Snap Shot 03: 800 Pencils

As it turns out, teachers hate the task of sharpening pencils, not to mention the wood shavings rivaled only by ashes  spewing from an erupting volcano. It’s one of the innumerable unspoken realities elementary teachers live with in their layers of multi-multi-multi-tasking every single day, like throw up and bloody noses, teeth pulling, etc.

My husband, James, aka, “Mr. Wallace”, said his third grade class alone will go through about 800 pencils before Christmas. This year he is trying a combo of mechanical pencils in tandem with the traditional yellow wooden variety, but he still needs a Rubbermaid tub –the size of a carry-on suitcase–full of brand new yellow wooden pencils ready to roll.

As you can imagine the bane of my husband’s existence is a cheap brand of pencils that gums up the sharpener or has lead that keeps breaking off, killing time and energy and third grade focus which is only that of a fruit fly to begin with…that and all the grinding.

Mr. Wallace loves Ticonderoga brand, number 2’s. “Sharpen this,” James says, one day, handing me a shiny new Ticonderoga #2 in golden rod yellow sporting its virgin pink eraser and that unmistakable smell of fresh wood and academics. He watched with anticipation while I experienced for myself the difference between sharpening this Cadillac of writing utensils compared to one of those other horrible brands.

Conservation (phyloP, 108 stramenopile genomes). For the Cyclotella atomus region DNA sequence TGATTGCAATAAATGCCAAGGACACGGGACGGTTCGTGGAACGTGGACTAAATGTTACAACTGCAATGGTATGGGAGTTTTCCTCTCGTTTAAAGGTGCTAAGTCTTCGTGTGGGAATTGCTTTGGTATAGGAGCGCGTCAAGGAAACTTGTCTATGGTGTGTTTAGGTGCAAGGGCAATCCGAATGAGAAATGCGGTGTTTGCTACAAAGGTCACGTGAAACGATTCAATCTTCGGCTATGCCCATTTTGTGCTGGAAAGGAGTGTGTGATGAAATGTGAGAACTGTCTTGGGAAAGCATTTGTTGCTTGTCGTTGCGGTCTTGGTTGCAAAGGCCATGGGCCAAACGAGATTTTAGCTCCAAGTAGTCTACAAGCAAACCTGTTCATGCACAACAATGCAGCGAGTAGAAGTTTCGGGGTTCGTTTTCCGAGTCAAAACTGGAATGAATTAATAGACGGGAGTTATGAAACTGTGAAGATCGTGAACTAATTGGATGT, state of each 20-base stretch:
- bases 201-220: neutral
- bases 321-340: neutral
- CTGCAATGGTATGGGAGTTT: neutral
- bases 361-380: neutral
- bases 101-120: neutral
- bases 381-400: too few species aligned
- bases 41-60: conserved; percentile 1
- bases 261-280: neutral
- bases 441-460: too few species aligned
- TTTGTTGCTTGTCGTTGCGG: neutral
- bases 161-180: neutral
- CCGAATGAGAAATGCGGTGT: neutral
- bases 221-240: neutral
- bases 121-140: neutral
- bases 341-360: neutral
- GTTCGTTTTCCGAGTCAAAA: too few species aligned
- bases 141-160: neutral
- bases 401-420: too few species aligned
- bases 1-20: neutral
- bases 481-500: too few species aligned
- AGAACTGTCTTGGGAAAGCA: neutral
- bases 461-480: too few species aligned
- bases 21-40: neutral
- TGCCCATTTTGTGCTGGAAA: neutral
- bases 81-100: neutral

James was pleased to discover that a local church had provided all the student supplies for his school, Longfellow Elementary, not with a hodge-podge of cheap supplies, but with carefully tailored lists ordered by teachers to specifically meet each grade level’s needs. The church hopes to add one school each year. Last year they supplied Whittier; this year Longfellow–tangible love at its best. Of course the brought Ticonderoga #2’s.

I wanted to help with this remarkable and brightly colored gift given to the school by the pallet full. So, I stopped on by. With a newfound need to put my hands to work after being downsized from being a parent and family and live-in community with kids and housemates and a large house… to the two of us living in 900 square feet on the fifth story of the Baxter Hotel downtown sans: dog, multiple bathrooms, gardens, landscaping, and not even a walkout for potted plants, my decision wasn’t all together altruistic. I confess, my willingness to help in Mr. Wallace’s classroom (prior to children storming the premises) may have stemmed more from the idea of a fun afternoon than from a generosity of spirit.

Sharpening an oversized rubbermaid tub of about a gazillion yellow pencils seemed like an entertaining choice, which is why I was confused when Whitney, James’ team teacher blasted into the classroom on a quick errand to clarify details, looking amazingly calm-but-stressed. Whitney stopped mid-stride and said, “You’re a good woman, Donna.”

I shrugged and smiled while lugging the Rubbermaid over to the shelf with “the sharpener”. James has a high-powered expensive sharpener and I was pretty excited to try it. I love power tools. And, this is one of those that schoolteachers simply cannot afford to be cheap about. As you may well know, pencil sharpeners tend to chew up, jam up, burn up and crap out so Mr. Wallace is protective of who gets to use his good one. I felt honored to be entrusted with the task.

As it turns out, there’s an art form to sharpening a pencil.

The secret is exerting just the right amount of pressure. “See?” Mr. Wallace says, pressing in for “one hippopotamus,” giving the pencil a quick twist. “Done.” In one smooth motion, he’d blown the dust off the beautiful, perfect point, laid it down and had another one whirring in the machine.